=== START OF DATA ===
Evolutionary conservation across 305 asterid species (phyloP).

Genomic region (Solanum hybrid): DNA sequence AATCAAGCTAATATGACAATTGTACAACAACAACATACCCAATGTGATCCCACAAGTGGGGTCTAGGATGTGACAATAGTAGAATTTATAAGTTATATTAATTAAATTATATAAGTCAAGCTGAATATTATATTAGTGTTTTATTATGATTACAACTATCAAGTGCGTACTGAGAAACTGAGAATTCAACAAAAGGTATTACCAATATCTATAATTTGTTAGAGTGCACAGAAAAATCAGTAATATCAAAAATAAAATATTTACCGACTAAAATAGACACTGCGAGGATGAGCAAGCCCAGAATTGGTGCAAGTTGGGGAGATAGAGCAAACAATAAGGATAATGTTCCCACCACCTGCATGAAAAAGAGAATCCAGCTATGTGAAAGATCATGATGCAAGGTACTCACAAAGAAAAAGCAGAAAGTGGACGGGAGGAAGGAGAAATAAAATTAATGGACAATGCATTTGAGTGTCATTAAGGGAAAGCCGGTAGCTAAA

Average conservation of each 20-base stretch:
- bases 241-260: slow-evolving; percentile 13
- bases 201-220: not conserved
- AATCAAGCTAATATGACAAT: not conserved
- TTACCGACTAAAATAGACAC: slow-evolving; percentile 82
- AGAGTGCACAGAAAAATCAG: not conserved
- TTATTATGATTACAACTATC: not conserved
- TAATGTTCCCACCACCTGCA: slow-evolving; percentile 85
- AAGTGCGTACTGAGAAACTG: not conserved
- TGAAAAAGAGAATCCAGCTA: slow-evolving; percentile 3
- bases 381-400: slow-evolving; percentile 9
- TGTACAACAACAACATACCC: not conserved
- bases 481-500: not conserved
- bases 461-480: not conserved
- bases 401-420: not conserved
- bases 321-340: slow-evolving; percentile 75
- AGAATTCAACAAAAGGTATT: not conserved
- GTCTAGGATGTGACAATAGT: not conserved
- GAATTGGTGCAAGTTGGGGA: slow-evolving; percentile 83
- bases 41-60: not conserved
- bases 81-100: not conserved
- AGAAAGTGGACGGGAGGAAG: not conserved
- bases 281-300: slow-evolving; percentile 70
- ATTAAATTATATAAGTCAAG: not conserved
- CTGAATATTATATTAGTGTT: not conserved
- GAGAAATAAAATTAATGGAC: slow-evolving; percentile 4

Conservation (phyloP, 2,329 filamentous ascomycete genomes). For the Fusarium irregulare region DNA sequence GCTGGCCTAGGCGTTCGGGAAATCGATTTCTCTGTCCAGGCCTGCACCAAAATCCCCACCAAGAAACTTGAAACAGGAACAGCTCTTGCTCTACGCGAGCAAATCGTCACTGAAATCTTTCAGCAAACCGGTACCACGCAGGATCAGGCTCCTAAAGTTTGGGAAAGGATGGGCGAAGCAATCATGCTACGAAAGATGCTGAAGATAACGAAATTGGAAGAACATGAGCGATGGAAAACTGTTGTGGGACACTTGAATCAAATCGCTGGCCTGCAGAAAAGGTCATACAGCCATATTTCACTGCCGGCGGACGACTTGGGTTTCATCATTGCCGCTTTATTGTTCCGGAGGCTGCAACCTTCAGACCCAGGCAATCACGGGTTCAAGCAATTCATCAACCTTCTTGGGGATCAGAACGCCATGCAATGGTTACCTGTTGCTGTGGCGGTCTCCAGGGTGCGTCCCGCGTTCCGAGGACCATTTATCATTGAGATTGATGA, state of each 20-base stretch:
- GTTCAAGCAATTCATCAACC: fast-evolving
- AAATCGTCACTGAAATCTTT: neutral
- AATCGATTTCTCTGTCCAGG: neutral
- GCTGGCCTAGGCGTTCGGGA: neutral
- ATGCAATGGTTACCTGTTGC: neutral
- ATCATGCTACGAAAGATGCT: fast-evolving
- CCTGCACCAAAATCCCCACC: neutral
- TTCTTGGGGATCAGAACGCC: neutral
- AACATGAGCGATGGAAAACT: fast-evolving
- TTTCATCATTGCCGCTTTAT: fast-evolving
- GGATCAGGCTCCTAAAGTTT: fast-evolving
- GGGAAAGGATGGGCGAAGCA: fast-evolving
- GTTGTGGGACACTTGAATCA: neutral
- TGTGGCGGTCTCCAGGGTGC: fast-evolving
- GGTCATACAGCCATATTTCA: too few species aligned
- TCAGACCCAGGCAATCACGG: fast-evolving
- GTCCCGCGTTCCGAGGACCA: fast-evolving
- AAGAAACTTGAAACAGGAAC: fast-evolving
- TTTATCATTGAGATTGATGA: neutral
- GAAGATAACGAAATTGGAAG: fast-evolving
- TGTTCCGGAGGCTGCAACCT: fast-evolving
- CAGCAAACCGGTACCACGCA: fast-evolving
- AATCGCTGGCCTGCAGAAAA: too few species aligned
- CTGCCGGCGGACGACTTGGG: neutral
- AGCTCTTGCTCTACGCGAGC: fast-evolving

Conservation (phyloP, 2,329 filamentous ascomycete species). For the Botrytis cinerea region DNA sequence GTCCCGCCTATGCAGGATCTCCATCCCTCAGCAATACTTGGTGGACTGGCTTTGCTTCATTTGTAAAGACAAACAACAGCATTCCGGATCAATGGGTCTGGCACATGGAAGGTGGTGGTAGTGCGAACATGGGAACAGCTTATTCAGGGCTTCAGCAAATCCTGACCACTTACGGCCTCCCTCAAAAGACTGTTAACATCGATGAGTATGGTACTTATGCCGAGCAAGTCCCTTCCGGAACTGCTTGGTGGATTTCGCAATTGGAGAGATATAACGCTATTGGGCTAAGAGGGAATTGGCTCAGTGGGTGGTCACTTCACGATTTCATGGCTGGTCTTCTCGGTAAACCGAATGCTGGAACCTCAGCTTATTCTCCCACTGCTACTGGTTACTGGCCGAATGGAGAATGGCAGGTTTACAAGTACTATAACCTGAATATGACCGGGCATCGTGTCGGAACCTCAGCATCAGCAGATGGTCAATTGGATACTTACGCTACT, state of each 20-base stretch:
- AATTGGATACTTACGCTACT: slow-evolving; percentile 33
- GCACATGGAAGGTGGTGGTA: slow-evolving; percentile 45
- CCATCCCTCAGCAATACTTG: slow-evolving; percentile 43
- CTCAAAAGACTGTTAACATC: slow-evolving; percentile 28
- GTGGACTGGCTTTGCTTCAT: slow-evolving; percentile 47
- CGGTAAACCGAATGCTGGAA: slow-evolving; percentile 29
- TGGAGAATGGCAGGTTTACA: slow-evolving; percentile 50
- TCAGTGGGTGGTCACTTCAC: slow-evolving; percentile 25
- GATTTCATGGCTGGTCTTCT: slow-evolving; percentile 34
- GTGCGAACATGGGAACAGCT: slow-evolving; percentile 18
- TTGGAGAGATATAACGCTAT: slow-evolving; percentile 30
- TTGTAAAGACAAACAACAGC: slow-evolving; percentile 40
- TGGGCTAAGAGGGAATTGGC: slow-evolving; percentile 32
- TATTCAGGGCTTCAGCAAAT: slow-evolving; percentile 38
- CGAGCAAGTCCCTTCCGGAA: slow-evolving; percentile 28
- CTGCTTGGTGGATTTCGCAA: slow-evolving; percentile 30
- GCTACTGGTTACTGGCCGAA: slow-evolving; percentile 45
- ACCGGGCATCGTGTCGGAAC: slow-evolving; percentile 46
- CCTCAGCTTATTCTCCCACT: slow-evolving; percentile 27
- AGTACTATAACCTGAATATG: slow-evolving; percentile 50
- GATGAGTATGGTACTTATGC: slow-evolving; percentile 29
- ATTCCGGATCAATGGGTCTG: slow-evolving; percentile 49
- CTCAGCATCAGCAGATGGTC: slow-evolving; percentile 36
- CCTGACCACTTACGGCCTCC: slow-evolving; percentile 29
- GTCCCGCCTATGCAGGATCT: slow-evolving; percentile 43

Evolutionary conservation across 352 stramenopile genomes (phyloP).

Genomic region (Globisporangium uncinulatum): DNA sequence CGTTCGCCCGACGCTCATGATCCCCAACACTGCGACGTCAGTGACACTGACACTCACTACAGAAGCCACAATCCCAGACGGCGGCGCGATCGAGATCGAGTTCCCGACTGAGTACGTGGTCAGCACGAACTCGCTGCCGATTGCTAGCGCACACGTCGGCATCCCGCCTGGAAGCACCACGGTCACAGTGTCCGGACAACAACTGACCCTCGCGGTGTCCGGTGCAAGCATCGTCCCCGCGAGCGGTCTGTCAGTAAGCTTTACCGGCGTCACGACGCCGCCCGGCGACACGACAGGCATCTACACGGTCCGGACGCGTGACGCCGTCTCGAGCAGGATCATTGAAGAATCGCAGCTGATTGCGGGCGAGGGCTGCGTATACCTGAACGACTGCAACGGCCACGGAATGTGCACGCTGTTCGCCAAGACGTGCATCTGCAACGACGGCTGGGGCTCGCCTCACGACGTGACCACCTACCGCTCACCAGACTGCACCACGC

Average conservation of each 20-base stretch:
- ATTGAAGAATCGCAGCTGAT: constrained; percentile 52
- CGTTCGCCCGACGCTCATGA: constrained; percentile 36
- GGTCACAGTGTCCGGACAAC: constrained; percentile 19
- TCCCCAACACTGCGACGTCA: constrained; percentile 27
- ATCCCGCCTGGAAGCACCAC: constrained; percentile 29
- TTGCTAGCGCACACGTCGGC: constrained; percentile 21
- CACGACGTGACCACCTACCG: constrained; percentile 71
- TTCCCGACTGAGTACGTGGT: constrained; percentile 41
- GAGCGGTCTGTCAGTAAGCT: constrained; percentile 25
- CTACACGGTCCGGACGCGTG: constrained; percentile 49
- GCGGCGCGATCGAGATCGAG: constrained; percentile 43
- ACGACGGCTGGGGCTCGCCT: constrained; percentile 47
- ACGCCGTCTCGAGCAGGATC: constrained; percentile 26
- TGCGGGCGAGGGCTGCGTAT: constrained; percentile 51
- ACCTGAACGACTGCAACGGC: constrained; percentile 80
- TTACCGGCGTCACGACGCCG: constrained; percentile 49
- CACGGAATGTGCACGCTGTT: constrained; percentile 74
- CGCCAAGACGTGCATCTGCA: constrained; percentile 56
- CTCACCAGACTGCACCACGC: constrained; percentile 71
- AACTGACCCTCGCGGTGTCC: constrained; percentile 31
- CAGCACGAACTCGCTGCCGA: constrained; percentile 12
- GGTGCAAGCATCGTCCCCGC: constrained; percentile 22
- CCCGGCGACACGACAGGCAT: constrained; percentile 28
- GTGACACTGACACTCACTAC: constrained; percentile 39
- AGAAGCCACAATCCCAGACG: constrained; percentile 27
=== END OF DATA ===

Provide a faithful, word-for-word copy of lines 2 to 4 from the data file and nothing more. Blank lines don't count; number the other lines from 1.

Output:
Genomic region (Solanum hybrid): DNA sequence AATCAAGCTAATATGACAATTGTACAACAACAACATACCCAATGTGATCCCACAAGTGGGGTCTAGGATGTGACAATAGTAGAATTTATAAGTTATATTAATTAAATTATATAAGTCAAGCTGAATATTATATTAGTGTTTTATTATGATTACAACTATCAAGTGCGTACTGAGAAACTGAGAATTCAACAAAAGGTATTACCAATATCTATAATTTGTTAGAGTGCACAGAAAAATCAGTAATATCAAAAATAAAATATTTACCGACTAAAATAGACACTGCGAGGATGAGCAAGCCCAGAATTGGTGCAAGTTGGGGAGATAGAGCAAACAATAAGGATAATGTTCCCACCACCTGCATGAAAAAGAGAATCCAGCTATGTGAAAGATCATGATGCAAGGTACTCACAAAGAAAAAGCAGAAAGTGGACGGGAGGAAGGAGAAATAAAATTAATGGACAATGCATTTGAGTGTCATTAAGGGAAAGCCGGTAGCTAAA

Average conservation of each 20-base stretch:
- bases 241-260: slow-evolving; percentile 13